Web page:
We regularly look at the way members of The Key for School Governors use our website so we can understand their interests and learn about their priorities. Recently our governor members have been particularly interested in skills audits, which documents they must have, and what questions Ofsted could ask them during inspection.
They've also been looking at annual work plans, year planners, the 20 key questions for governing bodies we helped develop back in 2012, at using RAISEonline, and at forms to use when visiting schools.
To understand what this tells us about governors’ priorities, we looked at the 20 most popular articles on the website over the autumn term. We found four themes: compliance, strategy, understanding the governor’s role and self-improvement for the governing body.
What’s interesting is that articles which look at what governors must do and how to do it – on compliance and the governor’s role – are slightly more popular than those on the more strategic areas.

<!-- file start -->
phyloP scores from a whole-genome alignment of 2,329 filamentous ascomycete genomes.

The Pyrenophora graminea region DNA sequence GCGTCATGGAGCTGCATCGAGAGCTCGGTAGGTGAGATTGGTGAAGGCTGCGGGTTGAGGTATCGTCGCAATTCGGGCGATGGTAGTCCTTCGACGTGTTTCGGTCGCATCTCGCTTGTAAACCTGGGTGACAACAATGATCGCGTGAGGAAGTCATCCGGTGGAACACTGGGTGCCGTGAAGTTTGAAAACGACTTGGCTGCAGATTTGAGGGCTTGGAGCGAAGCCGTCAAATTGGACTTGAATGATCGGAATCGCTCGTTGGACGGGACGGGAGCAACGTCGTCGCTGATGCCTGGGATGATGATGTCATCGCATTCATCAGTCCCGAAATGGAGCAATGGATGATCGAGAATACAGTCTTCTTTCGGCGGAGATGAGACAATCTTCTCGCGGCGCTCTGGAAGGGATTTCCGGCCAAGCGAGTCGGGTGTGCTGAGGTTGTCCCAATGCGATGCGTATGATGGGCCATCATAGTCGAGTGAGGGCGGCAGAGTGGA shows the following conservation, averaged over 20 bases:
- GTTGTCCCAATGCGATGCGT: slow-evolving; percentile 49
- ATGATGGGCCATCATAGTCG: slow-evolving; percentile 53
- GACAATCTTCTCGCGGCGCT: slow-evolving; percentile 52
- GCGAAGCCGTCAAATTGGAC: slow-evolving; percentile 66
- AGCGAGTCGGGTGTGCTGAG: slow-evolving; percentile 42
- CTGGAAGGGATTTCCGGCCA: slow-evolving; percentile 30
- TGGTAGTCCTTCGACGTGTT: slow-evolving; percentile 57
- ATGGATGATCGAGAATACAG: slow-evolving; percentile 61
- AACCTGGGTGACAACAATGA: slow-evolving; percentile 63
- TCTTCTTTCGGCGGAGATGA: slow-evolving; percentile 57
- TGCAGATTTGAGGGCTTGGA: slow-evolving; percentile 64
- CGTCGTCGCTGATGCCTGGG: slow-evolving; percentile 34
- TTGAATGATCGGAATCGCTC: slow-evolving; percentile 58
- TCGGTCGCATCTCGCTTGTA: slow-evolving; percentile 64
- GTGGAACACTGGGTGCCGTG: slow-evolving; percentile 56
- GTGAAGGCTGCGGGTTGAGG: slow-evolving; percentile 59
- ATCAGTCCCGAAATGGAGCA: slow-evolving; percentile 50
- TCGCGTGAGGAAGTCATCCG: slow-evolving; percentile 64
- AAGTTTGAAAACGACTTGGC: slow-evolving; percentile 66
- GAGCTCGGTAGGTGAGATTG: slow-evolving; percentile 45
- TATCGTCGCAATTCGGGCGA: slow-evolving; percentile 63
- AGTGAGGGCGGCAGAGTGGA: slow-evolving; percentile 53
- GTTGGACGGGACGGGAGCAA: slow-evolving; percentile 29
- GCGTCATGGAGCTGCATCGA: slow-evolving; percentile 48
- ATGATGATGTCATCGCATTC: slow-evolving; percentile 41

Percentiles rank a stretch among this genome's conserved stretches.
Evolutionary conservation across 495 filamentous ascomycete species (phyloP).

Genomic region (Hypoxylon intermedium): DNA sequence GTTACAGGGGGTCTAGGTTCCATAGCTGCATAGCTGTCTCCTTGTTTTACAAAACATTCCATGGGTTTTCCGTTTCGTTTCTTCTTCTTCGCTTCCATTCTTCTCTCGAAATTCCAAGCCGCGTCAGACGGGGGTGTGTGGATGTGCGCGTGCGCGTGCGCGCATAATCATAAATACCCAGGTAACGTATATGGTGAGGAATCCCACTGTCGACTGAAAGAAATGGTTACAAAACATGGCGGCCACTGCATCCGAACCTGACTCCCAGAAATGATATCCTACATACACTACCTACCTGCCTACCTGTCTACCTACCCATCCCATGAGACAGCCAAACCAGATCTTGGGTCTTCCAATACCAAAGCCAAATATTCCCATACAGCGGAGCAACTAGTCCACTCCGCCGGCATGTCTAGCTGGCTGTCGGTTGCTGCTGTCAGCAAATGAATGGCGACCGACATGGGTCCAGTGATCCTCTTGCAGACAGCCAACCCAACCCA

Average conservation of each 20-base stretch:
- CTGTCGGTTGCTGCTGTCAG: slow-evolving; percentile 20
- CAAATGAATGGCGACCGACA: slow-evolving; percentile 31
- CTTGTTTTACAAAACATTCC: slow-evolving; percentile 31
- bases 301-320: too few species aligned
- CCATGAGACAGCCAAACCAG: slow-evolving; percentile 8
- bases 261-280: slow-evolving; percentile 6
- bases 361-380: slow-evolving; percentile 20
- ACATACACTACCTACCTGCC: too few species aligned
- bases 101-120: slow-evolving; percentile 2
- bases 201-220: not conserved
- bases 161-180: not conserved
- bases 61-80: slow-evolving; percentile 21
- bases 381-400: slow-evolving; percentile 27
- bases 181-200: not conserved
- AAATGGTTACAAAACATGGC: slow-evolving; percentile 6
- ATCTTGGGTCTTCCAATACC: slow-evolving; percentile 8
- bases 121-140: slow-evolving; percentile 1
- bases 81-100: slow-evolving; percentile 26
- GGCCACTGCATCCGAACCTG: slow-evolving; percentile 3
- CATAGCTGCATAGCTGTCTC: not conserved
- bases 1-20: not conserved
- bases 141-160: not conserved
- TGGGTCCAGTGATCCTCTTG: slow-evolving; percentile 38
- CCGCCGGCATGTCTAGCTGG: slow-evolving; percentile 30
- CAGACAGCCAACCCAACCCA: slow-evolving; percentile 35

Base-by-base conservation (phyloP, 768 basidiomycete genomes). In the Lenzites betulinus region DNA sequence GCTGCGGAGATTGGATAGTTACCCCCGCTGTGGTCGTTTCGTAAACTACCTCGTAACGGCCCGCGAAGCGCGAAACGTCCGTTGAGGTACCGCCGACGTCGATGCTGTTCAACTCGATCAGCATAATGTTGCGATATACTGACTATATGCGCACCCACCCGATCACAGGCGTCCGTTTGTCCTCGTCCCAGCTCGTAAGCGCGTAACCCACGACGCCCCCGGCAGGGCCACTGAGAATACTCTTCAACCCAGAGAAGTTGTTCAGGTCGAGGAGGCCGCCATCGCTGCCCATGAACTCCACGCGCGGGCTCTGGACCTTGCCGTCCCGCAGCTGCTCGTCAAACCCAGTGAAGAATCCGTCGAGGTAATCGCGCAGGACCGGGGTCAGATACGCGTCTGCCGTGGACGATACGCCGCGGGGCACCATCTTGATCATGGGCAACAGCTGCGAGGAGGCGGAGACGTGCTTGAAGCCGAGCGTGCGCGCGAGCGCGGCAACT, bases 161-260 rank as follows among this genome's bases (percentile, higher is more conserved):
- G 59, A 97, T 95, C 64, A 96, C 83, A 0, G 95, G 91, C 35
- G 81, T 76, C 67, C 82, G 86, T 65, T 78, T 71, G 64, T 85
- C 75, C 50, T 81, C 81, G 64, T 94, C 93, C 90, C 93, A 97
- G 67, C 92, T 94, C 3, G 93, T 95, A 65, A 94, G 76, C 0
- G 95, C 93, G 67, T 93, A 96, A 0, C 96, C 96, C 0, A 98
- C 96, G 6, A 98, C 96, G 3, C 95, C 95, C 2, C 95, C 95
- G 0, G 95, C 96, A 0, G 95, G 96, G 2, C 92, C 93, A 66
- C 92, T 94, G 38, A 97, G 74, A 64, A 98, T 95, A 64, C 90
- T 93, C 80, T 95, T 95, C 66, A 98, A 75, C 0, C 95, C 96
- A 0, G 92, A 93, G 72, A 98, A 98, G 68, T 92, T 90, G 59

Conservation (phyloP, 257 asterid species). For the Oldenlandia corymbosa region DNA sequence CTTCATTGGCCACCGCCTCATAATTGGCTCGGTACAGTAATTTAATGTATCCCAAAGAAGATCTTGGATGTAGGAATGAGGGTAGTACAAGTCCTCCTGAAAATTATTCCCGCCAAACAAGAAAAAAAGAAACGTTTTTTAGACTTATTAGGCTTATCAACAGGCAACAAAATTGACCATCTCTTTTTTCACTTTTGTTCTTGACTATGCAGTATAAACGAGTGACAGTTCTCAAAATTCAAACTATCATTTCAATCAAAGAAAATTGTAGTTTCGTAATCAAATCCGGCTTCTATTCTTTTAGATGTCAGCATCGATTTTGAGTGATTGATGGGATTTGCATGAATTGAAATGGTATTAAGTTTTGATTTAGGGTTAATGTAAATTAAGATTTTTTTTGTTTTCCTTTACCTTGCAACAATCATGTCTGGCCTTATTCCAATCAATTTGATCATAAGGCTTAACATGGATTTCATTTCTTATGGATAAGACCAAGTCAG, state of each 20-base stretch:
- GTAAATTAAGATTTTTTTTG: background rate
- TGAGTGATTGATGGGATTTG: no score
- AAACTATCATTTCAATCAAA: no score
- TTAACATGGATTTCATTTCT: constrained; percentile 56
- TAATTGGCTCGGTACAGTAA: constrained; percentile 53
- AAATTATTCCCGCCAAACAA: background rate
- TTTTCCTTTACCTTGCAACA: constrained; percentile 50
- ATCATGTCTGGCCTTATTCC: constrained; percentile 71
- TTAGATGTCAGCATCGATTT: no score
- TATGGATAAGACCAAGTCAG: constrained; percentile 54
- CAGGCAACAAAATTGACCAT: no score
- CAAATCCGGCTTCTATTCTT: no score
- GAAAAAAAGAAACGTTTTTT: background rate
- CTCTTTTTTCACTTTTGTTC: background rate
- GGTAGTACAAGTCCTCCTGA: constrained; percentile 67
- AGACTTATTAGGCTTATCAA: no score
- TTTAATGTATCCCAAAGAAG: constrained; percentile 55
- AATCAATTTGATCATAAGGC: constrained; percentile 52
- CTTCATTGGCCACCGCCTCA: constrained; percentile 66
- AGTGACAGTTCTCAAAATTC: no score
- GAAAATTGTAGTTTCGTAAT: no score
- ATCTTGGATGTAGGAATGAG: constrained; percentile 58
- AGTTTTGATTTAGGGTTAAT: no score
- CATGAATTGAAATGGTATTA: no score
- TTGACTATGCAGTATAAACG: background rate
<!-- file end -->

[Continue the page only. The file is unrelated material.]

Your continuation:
If it's true that some governors are focused on learning about their core role and legal duties, is there any link to where they are on the school improvement journey?
Our data (summarised in the graph above) suggests that governors in schools graded ‘outstanding’ and ‘good’ are significantly more focused on self-improvement than schools graded ‘requires improvement’.This may seem strange - shouldn't schools that require improvement be focusing more on self-improvement? Or is it more important that they're compliant before they start to work on how to improve?